By AMY NICHOLSON
By ALAN SCHERSTUHL
By CAROLINA DEL BUSTO
By AMY NICHOLSON
By STEPHANIE ZACHAREK
By R. Scott Moxley
On the face of it, Office Space doesn't seem like the kind of picture likely to inspire a Rocky Horror-like cult following. Most cult movies appeal to misfits: your stoners, your art geeks, your sweet transvestites, etc. They are skewed, weird movies for skewed, weird people. Office Space is a different breed, a mainstream studio comedy with a cast of familiar TV faces. The film was a rare excursion into live action for Mike Judge, the creator of such cartoons as Beavis and Butthead and King of the Hill, and when first released, it met with middling reviews and somewhat-less-than-middling box office. Once it ended its brief multiplex run, one might have expected the film to join the ranks of Johnny Dangerously and Bio Dome, failed comedies that go unrented for so long their box art eventually fades to a sickly yellow on those sun-drenched Blockbuster shelves.
But it turns out there was an audience who found Office Space on video, and they adore it with a passion that sometimes makes the Rocky Horror fans look anemic. Office Space geeks know all the film's lines, they gather in little geek cliques for viewing parties, they keep websites tracking just how many times the red Swingline stapler appears in the film (no fooling: see virtualstapler.com/office_space). They don't show up for screenings dressed like the film's characters—or if they do, nobody can tell—but they are a pencil-pushing, Tetris-playing, counting-the-minutes-until-5-p.m. cult just the same.Office Space is a deceptively mild-mannered satire, the kind of picture you enjoy well enough while watching but find yourself thinking about over weeks or even months later. It expresses the quiet desperation of the average cubicle dweller and asks the questions so many of us try not to ask ourselves in our workday lives if we want to make it to Friday without burning down the building. What the hell am I doing with my life, staring at this computer screen all day? How did I end up working for these assholes? And who took my damn red Swingline stapler?
Peter Gibbons (Ron Livingston) has a crappy job and a bitchy girlfriend, but he can't imagine a better life for himself. The next job will surely be just as crappy, the next girlfriend just as bitchy. He has only to look around the office to see nightmare versions of what he could become, like Tom, a 50-year-old schlub who still dreams of escaping by coming up with an idea as great as the Pet Rock, or poor ol' Milton (a superbly creepy/pitiful Stephen Root), so beaten down by the unthinking tyrannies of his bosses he sits in his cube muttering endlessly about the awful vengeance that will one day be his. It appears Peter is on a grim path to a hopefully early grave, but then a hypnotherapy session goes wrong and suddenly Peter is stripped of his inhibitions and no longer gives two poops about the crappy job or the bitchy girlfriend. In no time, he has ditched the bitchy girlfriend; taken up with a quirky waitress (Jennifer Anniston, fetching even in a frumpy TGI Friday's-esque ensemble); and with his pals Michael Bolton (no, not that one) and Samir hatched an ambitious, anti-corporate plot that could just land them in "federal, pound-me-in-the-ass" prison.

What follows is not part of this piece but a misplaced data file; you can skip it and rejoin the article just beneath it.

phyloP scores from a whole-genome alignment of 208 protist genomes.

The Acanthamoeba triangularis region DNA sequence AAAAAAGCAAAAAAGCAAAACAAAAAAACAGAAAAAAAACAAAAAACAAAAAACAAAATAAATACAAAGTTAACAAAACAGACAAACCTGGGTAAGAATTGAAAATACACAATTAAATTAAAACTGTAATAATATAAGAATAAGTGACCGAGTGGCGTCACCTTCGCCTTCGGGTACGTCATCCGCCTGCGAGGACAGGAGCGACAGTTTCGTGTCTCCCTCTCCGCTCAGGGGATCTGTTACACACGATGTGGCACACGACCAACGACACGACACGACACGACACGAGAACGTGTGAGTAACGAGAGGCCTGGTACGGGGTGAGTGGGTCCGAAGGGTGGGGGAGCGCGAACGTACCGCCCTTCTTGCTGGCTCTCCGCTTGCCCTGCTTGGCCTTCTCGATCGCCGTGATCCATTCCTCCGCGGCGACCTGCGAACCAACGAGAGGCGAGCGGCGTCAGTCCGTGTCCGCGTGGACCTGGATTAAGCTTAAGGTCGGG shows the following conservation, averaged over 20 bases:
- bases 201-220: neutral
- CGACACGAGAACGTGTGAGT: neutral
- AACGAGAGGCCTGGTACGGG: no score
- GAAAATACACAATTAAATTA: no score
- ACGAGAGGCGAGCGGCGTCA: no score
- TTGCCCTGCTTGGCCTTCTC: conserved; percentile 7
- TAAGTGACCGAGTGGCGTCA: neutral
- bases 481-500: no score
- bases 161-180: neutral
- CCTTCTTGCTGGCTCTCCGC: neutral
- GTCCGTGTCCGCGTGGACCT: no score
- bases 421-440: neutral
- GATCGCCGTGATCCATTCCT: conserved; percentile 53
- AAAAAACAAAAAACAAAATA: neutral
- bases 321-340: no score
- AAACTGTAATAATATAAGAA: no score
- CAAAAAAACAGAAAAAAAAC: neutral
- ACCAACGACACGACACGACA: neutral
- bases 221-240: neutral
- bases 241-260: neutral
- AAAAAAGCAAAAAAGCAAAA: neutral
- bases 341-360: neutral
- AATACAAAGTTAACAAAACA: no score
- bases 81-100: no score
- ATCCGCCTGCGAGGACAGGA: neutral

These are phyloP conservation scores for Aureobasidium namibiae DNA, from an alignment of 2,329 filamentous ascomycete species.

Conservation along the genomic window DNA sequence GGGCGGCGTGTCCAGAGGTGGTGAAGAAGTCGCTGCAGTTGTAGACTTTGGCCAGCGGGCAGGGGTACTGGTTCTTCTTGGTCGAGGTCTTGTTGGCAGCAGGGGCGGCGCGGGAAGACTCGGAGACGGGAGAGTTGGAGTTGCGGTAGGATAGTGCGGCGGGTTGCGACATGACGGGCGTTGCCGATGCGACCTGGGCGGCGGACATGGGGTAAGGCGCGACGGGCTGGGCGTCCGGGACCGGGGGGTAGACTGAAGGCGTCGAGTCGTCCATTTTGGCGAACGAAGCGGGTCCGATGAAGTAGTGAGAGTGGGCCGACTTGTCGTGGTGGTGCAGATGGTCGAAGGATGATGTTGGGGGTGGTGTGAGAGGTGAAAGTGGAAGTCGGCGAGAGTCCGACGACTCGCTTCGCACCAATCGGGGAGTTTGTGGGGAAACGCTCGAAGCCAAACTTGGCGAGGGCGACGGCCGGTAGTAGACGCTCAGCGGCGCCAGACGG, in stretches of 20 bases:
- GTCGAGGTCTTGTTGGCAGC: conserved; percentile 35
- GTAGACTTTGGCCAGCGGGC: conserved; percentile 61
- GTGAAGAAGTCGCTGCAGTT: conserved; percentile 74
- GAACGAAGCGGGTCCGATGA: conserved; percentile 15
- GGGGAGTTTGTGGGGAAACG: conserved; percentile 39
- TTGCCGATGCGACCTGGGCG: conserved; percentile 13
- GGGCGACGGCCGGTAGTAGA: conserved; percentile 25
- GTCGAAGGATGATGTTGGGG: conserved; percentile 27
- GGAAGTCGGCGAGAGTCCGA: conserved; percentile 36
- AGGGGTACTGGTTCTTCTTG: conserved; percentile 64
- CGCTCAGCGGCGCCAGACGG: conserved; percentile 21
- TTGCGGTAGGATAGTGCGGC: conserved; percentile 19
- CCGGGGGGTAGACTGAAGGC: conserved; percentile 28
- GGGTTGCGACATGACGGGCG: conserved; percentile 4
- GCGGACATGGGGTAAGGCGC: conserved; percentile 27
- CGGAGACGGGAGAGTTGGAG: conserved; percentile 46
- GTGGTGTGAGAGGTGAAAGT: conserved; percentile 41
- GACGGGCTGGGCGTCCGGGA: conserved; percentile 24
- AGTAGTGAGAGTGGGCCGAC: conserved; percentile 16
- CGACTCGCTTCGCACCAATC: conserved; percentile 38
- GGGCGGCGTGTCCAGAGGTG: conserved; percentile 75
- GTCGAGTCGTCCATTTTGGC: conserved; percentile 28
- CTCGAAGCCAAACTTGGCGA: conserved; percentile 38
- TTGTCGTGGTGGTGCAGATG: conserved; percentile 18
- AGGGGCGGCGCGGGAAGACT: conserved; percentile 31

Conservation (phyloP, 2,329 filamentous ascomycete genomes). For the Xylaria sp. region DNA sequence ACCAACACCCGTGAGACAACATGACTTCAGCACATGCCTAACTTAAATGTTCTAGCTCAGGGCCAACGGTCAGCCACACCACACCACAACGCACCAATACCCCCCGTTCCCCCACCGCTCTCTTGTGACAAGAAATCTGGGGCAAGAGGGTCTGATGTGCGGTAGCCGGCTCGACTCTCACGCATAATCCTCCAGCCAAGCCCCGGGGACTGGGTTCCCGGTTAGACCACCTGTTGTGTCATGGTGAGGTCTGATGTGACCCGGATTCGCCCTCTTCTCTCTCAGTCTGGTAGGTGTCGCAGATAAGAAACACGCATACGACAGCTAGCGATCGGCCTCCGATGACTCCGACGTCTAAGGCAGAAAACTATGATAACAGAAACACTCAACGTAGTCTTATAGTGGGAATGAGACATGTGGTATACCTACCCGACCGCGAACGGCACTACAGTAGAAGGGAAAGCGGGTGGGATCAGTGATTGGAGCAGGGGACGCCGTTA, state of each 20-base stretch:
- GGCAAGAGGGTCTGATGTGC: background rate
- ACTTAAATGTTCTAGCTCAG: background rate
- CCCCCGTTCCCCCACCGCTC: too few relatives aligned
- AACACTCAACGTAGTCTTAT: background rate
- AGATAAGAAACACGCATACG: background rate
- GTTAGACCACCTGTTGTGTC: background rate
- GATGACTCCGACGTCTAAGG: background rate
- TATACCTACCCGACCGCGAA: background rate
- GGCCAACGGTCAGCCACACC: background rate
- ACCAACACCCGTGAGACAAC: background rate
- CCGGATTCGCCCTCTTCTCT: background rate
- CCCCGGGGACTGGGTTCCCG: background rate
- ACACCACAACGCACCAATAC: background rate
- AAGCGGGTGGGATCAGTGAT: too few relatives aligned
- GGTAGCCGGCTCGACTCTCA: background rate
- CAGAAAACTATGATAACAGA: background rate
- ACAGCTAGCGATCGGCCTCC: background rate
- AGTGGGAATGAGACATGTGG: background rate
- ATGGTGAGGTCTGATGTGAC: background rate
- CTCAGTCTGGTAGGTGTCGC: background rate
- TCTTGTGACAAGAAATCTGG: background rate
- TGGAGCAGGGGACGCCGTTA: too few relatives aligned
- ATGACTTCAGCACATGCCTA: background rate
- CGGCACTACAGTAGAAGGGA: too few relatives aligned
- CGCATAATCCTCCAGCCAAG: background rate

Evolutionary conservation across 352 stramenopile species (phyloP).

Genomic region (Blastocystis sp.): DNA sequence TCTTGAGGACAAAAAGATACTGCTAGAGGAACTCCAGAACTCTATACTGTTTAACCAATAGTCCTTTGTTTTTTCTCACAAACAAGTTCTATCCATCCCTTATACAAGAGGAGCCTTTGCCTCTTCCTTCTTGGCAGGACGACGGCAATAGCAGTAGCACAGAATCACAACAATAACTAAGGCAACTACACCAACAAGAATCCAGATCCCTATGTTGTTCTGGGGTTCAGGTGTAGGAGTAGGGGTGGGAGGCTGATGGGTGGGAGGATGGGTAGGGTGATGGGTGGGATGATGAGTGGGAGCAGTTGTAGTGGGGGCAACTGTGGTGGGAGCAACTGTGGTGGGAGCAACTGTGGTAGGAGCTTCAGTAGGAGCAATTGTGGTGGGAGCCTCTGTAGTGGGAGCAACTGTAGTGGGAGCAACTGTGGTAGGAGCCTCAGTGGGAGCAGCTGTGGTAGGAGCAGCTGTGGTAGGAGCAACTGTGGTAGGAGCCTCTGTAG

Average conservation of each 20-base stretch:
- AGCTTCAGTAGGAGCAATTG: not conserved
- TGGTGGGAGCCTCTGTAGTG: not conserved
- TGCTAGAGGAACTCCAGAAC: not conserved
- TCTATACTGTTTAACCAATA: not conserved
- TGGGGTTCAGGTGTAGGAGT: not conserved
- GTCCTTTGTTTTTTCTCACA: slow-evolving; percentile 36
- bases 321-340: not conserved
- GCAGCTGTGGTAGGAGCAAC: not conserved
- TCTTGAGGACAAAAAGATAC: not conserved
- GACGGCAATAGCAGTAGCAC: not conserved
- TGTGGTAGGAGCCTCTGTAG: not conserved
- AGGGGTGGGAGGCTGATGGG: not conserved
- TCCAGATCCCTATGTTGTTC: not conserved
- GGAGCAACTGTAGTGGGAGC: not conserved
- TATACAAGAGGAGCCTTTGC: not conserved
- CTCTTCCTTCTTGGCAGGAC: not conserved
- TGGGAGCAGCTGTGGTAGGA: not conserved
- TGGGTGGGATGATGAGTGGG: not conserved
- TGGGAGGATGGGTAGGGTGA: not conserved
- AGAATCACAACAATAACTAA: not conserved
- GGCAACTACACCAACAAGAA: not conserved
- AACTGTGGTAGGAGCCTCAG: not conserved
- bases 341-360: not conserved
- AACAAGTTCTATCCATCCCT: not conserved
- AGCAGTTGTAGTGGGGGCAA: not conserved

I could listen to Milt mutter all day ("and I used to be over by the window, and I could see the squirrels, and they were merry . . ."), but otherwise there aren't a lot of gut-busters here. What there is is an unblinking look at the terror and tedium of modern working life, the frustrations petty and profound, the endless memos and TPS cover sheets and reporting to bosses who report to other bosses. The average workplace sitcom never touches on the soul-twisting hatred a constantly malfunctioning piece of office equipment can produce, and even the best of such shows typically perpetuate the fiction that our bosses are our friends. The film's resolution (spoilers ahoy!) suggests that our blue-state neuroses would be cured if we would simply embrace some of those good, old, red-state values; get our hands dirty; and do some real man's work—it's a moral Judge has hit us with many times on King of the Hill, and if anything, it's even less persuasive here. In real life, Peter would probably be sick to death of that construction job and his beer-swilling, mulleted co-workers within a couple of weeks. He'd come home every day with an aching back and lungs full of drywall, and soon his old cubicle would start looking pretty damn good. So he'd quit and get another meaningless office job, and within days, he'd be miserable again. Eventually, given the current, wretched economy, he'd probably get laid off (there's some of those red-state values for you) and spend a few months in his parents' basement, futilely sending out résumés when he wasn't drinking himself into a stupor. If there's a happy ending to this story, it comes when America elects a more responsible, progressive government and we all get serious about figuring out how to keep our citizens both meaningfully and happily occupied. But of course this movie is satire, not science fiction.Rocky Horror, for all its faults and the peculiarly conformist cult that's sprung up around it, sends its audience back into the night with the inspiring exhortation "Don't dream it; be it." The Office Space geeks, bless their hearts, aren't even sure what better life they should be dreaming of. . . . They just know they're stuck in a system that doesn't work and they're not happy. Office Space offers no real answers, but it reminds its fans they aren't alone. There are millions of other miserable misfits out there, crammed into cubicles from sea to shining sea.
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